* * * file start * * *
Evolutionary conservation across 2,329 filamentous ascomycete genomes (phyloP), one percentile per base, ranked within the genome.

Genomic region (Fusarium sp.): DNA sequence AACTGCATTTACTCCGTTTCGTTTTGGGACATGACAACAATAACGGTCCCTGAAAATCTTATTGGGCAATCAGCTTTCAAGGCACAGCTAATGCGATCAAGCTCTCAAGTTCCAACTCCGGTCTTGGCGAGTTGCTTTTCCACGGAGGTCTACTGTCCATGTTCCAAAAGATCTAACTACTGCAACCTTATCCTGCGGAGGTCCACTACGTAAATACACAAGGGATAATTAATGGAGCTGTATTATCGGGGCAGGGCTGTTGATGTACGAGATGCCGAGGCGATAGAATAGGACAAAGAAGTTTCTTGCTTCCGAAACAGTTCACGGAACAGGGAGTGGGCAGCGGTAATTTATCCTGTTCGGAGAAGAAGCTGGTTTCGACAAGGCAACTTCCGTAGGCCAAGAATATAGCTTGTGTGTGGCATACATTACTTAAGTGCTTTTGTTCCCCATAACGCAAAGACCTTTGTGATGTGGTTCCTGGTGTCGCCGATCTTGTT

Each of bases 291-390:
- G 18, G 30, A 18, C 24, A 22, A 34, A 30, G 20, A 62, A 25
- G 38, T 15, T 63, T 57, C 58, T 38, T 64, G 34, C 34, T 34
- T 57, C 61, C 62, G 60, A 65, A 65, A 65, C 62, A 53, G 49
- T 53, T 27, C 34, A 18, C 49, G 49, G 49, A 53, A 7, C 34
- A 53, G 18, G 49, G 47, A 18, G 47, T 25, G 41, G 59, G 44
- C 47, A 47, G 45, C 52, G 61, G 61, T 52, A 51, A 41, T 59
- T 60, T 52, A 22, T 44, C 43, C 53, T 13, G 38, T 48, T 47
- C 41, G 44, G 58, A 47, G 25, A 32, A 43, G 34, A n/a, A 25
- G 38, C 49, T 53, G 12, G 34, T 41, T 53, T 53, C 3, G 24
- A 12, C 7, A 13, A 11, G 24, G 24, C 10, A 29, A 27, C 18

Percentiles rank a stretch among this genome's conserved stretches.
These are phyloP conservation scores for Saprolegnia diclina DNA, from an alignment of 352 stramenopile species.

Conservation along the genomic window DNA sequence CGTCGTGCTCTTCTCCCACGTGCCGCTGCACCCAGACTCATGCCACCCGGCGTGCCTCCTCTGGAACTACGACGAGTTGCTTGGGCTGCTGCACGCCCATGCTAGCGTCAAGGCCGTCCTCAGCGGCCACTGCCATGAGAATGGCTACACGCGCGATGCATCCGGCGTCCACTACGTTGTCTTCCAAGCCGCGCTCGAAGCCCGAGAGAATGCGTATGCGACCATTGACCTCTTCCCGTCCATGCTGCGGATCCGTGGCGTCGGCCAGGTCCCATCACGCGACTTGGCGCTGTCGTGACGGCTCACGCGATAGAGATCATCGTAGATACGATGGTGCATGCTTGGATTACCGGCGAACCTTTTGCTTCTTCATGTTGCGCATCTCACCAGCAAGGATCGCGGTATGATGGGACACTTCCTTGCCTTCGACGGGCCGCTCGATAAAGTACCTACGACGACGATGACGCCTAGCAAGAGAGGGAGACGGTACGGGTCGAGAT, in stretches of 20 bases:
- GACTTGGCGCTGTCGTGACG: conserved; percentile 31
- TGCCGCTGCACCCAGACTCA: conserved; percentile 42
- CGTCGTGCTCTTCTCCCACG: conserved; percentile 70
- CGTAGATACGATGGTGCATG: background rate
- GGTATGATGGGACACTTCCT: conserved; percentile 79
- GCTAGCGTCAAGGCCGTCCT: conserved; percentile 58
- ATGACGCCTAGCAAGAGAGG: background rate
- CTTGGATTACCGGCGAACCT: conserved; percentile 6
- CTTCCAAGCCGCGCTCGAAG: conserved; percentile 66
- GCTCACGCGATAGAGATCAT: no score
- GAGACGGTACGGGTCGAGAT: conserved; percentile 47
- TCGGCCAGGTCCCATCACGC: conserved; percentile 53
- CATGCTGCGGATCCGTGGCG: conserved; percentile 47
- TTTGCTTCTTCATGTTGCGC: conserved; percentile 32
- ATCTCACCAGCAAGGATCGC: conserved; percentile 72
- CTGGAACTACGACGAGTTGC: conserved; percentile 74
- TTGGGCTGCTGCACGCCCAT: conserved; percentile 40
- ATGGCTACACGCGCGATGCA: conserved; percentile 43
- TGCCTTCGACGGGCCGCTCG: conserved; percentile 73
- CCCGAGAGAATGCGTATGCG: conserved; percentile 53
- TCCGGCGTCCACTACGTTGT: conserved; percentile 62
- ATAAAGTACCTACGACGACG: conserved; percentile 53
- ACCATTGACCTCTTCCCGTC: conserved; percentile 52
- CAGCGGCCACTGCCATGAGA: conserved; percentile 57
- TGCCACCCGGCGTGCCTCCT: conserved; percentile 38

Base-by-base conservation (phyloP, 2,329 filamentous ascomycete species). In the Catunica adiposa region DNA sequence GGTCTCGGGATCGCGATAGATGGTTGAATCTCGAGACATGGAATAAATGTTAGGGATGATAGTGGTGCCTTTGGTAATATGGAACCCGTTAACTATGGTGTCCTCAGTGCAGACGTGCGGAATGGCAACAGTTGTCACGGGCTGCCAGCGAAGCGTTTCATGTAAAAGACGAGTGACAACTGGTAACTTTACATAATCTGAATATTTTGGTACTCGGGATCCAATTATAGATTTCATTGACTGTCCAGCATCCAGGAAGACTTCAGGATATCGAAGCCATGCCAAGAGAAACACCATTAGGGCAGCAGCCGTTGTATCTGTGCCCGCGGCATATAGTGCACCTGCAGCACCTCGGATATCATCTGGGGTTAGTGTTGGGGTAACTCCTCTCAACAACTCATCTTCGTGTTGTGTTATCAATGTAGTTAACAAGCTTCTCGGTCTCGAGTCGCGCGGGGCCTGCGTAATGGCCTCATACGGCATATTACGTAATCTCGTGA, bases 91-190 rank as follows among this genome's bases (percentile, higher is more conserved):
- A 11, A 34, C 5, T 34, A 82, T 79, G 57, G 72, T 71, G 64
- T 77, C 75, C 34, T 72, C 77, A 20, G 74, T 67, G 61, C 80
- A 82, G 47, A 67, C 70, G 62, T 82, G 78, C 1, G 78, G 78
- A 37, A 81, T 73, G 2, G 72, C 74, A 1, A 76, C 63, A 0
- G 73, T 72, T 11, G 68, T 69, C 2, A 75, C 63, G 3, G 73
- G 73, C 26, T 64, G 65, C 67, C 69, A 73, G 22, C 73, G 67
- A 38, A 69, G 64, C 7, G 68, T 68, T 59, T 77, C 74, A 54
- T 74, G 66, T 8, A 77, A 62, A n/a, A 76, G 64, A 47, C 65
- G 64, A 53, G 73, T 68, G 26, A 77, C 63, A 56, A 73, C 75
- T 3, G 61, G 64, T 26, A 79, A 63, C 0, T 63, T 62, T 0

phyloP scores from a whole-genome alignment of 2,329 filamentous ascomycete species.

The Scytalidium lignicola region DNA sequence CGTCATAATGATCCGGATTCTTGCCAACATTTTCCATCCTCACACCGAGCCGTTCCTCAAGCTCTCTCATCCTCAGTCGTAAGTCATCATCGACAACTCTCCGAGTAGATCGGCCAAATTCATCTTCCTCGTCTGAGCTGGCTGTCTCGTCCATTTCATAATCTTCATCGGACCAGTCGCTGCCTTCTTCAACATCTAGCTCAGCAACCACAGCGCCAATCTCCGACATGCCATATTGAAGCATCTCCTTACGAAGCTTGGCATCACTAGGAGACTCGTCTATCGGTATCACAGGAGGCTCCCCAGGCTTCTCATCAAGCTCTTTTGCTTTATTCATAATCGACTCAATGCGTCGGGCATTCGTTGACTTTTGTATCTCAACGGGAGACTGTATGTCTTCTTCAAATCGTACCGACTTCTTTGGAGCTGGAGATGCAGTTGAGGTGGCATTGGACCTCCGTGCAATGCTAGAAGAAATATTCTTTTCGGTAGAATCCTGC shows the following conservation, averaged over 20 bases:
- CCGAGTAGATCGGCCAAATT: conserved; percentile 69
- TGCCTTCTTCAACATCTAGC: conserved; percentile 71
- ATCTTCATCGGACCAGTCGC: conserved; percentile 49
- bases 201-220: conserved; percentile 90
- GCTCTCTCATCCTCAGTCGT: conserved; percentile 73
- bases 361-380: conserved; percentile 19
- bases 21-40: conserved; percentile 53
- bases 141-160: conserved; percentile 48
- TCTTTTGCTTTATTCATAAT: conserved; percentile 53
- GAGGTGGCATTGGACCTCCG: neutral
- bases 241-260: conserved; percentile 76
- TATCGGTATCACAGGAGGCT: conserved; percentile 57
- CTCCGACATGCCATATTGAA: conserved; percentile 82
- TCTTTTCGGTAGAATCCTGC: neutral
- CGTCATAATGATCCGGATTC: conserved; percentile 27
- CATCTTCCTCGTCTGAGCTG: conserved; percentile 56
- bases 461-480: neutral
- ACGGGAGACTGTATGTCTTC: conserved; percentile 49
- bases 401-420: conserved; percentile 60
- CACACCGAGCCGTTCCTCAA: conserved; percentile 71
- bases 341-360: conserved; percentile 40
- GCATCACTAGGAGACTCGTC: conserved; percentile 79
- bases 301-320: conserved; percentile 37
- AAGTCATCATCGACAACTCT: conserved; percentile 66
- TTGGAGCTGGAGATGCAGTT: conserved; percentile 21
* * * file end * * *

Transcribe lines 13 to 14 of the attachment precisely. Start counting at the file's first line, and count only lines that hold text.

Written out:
- A 12, C 7, A 13, A 11, G 24, G 24, C 10, A 29, A 27, C 18

Percentiles rank a stretch among this genome's conserved stretches.